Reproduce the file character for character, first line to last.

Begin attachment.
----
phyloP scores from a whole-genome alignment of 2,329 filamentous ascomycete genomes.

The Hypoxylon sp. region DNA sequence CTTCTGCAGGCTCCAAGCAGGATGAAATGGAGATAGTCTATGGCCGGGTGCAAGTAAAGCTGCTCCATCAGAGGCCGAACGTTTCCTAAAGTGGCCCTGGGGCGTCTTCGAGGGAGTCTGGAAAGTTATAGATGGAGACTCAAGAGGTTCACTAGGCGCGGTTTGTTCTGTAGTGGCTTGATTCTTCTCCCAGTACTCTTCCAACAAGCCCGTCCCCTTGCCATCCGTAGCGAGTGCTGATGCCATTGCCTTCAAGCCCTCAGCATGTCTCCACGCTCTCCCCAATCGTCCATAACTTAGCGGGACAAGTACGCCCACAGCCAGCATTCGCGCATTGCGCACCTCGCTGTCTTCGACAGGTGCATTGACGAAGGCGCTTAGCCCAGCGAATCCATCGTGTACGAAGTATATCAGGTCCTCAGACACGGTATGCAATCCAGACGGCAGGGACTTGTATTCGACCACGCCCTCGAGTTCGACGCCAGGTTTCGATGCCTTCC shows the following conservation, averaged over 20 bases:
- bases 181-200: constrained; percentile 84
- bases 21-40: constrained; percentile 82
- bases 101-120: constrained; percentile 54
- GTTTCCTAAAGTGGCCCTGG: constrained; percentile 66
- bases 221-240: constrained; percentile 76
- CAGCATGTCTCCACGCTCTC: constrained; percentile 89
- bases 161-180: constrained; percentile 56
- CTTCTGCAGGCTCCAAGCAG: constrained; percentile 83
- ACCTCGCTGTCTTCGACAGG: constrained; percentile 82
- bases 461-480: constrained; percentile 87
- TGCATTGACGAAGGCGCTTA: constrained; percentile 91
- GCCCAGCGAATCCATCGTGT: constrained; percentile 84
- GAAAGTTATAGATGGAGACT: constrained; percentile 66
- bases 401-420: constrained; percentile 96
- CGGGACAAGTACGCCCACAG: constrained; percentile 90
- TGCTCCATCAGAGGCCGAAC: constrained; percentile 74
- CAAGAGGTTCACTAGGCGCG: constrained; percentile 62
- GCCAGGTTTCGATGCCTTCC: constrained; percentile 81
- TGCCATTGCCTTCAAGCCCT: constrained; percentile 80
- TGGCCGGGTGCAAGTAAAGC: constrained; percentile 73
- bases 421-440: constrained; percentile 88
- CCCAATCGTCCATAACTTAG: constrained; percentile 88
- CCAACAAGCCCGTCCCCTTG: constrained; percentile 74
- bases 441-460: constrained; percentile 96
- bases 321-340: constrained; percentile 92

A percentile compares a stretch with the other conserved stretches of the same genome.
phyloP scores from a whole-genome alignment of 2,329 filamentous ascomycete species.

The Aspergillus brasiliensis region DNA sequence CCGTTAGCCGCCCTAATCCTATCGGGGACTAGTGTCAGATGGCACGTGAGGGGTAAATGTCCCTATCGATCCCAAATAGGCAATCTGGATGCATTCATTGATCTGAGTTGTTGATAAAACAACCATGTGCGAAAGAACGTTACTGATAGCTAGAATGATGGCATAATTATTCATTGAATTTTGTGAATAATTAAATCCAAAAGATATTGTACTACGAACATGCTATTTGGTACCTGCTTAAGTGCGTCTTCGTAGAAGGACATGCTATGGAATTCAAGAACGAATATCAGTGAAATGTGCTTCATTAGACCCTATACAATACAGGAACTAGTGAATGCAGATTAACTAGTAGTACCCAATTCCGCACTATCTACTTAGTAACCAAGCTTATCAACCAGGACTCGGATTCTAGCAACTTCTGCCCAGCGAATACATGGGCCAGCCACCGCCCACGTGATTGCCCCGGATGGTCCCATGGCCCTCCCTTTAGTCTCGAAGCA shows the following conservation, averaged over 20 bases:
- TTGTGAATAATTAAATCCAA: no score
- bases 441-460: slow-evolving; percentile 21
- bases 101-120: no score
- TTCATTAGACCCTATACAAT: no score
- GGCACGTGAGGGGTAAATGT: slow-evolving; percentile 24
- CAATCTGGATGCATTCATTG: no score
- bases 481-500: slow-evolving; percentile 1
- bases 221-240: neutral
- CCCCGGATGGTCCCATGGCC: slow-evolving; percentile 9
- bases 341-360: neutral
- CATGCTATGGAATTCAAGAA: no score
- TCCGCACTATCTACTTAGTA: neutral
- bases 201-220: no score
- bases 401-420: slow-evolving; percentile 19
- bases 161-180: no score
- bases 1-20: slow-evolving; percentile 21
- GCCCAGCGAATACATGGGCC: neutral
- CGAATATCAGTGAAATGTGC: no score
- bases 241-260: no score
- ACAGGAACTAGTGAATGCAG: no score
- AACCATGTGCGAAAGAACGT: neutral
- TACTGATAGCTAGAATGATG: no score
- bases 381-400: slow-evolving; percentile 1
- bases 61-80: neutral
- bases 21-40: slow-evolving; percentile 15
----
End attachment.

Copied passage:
phyloP scores from a whole-genome alignment of 2,329 filamentous ascomycete genomes.

The Hypoxylon sp. region DNA sequence CTTCTGCAGGCTCCAAGCAGGATGAAATGGAGATAGTCTATGGCCGGGTGCAAGTAAAGCTGCTCCATCAGAGGCCGAACGTTTCCTAAAGTGGCCCTGGGGCGTCTTCGAGGGAGTCTGGAAAGTTATAGATGGAGACTCAAGAGGTTCACTAGGCGCGGTTTGTTCTGTAGTGGCTTGATTCTTCTCCCAGTACTCTTCCAACAAGCCCGTCCCCTTGCCATCCGTAGCGAGTGCTGATGCCATTGCCTTCAAGCCCTCAGCATGTCTCCACGCTCTCCCCAATCGTCCATAACTTAGCGGGACAAGTACGCCCACAGCCAGCATTCGCGCATTGCGCACCTCGCTGTCTTCGACAGGTGCATTGACGAAGGCGCTTAGCCCAGCGAATCCATCGTGTACGAAGTATATCAGGTCCTCAGACACGGTATGCAATCCAGACGGCAGGGACTTGTATTCGACCACGCCCTCGAGTTCGACGCCAGGTTTCGATGCCTTCC shows the following conservation, averaged over 20 bases:
- bases 181-200: constrained; percentile 84
- bases 21-40: constrained; percentile 82
- bases 101-120: constrained; percentile 54
- GTTTCCTAAAGTGGCCCTGG: constrained; percentile 66
- bases 221-240: constrained; percentile 76
- CAGCATGTCTCCACGCTCTC: constrained; percentile 89
- bases 161-180: constrained; percentile 56
- CTTCTGCAGGCTCCAAGCAG: constrained; percentile 83
- ACCTCGCTGTCTTCGACAGG: constrained; percentile 82
- bases 461-480: constrained; percentile 87
- TGCATTGACGAAGGCGCTTA: constrained; percentile 91
- GCCCAGCGAATCCATCGTGT: constrained; percentile 84
- GAAAGTTATAGATGGAGACT: constrained; percentile 66
- bases 401-420: constrained; percentile 96
- CGGGACAAGTACGCCCACAG: constrained; percentile 90
- TGCTCCATCAGAGGCCGAAC: constrained; percentile 74
- CAAGAGGTTCACTAGGCGCG: constrained; percentile 62
- GCCAGGTTTCGATGCCTTCC: constrained; percentile 81
- TGCCATTGCCTTCAAGCCCT: constrained; percentile 80
- TGGCCGGGTGCAAGTAAAGC: constrained; percentile 73
- bases 421-440: constrained; percentile 88
- CCCAATCGTCCATAACTTAG: constrained; percentile 88
- CCAACAAGCCCGTCCCCTTG: constrained; percentile 74
- bases 441-460: constrained; percentile 96
- bases 321-340: constrained; percentile 92

A percentile compares a stretch with the other conserved stretches of the same genome.
phyloP scores from a whole-genome alignment of 2,329 filamentous ascomycete species.

The Aspergillus brasiliensis region DNA sequence CCGTTAGCCGCCCTAATCCTATCGGGGACTAGTGTCAGATGGCACGTGAGGGGTAAATGTCCCTATCGATCCCAAATAGGCAATCTGGATGCATTCATTGATCTGAGTTGTTGATAAAACAACCATGTGCGAAAGAACGTTACTGATAGCTAGAATGATGGCATAATTATTCATTGAATTTTGTGAATAATTAAATCCAAAAGATATTGTACTACGAACATGCTATTTGGTACCTGCTTAAGTGCGTCTTCGTAGAAGGACATGCTATGGAATTCAAGAACGAATATCAGTGAAATGTGCTTCATTAGACCCTATACAATACAGGAACTAGTGAATGCAGATTAACTAGTAGTACCCAATTCCGCACTATCTACTTAGTAACCAAGCTTATCAACCAGGACTCGGATTCTAGCAACTTCTGCCCAGCGAATACATGGGCCAGCCACCGCCCACGTGATTGCCCCGGATGGTCCCATGGCCCTCCCTTTAGTCTCGAAGCA shows the following conservation, averaged over 20 bases:
- TTGTGAATAATTAAATCCAA: no score
- bases 441-460: slow-evolving; percentile 21
- bases 101-120: no score
- TTCATTAGACCCTATACAAT: no score
- GGCACGTGAGGGGTAAATGT: slow-evolving; percentile 24
- CAATCTGGATGCATTCATTG: no score
- bases 481-500: slow-evolving; percentile 1
- bases 221-240: neutral
- CCCCGGATGGTCCCATGGCC: slow-evolving; percentile 9
- bases 341-360: neutral
- CATGCTATGGAATTCAAGAA: no score
- TCCGCACTATCTACTTAGTA: neutral
- bases 201-220: no score
- bases 401-420: slow-evolving; percentile 19
- bases 161-180: no score
- bases 1-20: slow-evolving; percentile 21
- GCCCAGCGAATACATGGGCC: neutral
- CGAATATCAGTGAAATGTGC: no score
- bases 241-260: no score
- ACAGGAACTAGTGAATGCAG: no score
- AACCATGTGCGAAAGAACGT: neutral
- TACTGATAGCTAGAATGATG: no score
- bases 381-400: slow-evolving; percentile 1
- bases 61-80: neutral
- bases 21-40: slow-evolving; percentile 15